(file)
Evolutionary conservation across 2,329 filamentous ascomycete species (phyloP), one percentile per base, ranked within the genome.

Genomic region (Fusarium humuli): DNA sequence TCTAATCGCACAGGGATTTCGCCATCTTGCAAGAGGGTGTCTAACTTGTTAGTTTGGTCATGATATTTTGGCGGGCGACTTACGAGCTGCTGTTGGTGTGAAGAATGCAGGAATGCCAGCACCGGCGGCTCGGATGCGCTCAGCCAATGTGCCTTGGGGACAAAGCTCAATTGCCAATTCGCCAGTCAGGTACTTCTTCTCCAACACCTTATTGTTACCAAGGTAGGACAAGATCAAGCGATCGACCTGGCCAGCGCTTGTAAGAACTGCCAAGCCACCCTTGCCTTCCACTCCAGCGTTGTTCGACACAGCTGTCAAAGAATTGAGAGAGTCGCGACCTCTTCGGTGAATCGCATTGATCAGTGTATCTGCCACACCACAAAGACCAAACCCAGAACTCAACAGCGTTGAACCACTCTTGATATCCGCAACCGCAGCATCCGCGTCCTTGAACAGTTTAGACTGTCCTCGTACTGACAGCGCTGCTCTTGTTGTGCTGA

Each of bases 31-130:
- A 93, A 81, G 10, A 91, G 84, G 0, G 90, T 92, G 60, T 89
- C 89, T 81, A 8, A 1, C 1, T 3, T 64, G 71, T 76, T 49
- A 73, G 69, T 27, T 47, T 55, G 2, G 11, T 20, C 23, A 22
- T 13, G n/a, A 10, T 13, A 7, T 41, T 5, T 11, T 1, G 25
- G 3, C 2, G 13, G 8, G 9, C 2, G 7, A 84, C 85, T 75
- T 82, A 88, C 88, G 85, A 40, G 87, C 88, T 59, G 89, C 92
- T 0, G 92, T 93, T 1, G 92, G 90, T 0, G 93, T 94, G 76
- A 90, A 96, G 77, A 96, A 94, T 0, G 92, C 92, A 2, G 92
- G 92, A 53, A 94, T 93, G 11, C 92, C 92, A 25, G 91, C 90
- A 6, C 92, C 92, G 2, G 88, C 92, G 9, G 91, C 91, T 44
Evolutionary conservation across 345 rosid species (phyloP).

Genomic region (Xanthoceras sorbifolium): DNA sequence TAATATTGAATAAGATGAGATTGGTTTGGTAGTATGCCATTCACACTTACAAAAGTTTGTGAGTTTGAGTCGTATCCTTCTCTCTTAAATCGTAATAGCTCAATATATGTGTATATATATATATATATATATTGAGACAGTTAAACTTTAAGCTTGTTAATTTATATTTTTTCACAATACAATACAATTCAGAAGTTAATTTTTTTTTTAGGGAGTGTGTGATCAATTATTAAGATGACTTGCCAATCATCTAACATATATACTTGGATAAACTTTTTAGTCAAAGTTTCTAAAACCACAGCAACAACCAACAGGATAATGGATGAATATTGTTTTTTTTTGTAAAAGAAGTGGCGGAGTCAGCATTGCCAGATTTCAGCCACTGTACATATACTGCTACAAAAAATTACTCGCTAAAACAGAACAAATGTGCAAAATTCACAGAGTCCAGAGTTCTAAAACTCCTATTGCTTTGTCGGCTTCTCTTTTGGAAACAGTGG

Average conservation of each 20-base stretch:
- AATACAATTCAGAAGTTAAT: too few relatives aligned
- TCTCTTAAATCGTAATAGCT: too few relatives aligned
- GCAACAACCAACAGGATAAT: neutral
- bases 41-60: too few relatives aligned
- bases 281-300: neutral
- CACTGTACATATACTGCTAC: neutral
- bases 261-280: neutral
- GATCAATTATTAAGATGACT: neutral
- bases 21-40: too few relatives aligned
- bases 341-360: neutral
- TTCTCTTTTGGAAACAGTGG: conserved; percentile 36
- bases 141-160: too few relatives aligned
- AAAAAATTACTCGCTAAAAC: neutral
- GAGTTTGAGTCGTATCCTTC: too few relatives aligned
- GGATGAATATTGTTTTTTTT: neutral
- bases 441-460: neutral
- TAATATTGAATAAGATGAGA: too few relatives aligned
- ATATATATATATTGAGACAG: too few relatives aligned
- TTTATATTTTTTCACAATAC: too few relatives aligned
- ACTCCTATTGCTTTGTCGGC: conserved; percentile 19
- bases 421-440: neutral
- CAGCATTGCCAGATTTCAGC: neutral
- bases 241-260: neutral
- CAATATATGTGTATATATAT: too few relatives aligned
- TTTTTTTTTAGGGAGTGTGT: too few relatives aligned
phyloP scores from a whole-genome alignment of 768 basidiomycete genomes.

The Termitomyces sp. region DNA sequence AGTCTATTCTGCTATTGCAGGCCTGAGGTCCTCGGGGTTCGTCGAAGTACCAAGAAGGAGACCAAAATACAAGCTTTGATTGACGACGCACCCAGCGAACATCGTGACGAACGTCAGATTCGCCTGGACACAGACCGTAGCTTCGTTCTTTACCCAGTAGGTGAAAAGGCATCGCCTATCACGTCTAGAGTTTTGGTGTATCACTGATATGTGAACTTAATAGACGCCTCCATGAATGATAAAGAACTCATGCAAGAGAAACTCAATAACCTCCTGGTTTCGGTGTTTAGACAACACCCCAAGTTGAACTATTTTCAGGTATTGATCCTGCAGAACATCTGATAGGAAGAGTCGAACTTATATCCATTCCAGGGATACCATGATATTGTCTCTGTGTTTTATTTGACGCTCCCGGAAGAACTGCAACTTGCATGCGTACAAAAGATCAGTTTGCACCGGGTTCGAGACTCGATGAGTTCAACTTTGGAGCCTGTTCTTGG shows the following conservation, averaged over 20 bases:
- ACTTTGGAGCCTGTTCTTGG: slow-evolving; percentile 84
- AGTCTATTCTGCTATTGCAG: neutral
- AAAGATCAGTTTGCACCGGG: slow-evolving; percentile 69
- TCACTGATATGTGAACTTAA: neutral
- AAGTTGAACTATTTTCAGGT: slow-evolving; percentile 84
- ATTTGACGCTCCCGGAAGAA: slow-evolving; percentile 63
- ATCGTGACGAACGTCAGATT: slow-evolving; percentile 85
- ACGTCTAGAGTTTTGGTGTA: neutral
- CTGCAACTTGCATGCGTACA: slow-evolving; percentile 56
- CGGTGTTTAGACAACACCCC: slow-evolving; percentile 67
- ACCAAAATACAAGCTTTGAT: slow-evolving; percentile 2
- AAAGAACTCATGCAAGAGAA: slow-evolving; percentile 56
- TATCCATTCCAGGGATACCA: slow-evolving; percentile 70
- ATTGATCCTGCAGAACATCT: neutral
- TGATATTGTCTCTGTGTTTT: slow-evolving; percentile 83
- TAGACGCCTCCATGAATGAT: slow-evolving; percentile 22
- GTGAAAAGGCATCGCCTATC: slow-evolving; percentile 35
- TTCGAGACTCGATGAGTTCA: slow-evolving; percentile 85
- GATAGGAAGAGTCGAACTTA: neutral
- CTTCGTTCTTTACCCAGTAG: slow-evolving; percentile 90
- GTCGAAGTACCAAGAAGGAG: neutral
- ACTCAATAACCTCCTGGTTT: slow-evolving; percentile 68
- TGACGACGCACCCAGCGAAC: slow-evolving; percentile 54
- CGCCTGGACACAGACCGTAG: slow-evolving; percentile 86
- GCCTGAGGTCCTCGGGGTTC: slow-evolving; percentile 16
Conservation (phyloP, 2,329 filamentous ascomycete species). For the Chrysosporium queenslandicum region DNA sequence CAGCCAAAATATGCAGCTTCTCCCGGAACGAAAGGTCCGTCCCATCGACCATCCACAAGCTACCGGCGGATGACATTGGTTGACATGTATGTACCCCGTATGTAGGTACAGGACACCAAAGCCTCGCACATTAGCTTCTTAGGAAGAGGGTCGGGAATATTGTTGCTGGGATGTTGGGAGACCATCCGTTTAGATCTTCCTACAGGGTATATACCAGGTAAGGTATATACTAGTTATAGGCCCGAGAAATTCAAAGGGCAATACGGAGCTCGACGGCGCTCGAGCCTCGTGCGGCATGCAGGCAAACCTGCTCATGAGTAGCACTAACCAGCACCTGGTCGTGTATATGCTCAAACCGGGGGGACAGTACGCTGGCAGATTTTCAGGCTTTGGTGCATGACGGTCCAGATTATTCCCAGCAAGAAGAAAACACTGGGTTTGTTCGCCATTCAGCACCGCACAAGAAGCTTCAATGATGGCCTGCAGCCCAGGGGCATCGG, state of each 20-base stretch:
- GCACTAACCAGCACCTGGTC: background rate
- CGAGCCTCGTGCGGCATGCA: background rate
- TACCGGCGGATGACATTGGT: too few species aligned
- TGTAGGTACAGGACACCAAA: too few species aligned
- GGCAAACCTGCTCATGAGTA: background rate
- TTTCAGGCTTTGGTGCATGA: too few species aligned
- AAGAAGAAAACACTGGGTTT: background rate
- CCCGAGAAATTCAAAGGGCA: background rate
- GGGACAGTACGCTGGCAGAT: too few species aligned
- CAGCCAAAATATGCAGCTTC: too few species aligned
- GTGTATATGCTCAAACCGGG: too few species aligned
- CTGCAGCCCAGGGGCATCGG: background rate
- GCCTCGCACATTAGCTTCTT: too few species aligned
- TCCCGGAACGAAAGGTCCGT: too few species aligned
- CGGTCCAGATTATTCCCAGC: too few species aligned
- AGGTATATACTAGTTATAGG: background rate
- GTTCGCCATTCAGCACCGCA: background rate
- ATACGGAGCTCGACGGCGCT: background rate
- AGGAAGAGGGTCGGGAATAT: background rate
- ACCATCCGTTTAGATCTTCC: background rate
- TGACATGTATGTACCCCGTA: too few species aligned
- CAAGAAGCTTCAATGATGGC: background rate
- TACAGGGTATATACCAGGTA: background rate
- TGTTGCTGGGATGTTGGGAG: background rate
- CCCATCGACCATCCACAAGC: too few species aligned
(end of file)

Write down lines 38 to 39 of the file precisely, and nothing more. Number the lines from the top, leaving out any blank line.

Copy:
- CAGCATTGCCAGATTTCAGC: neutral
- bases 241-260: neutral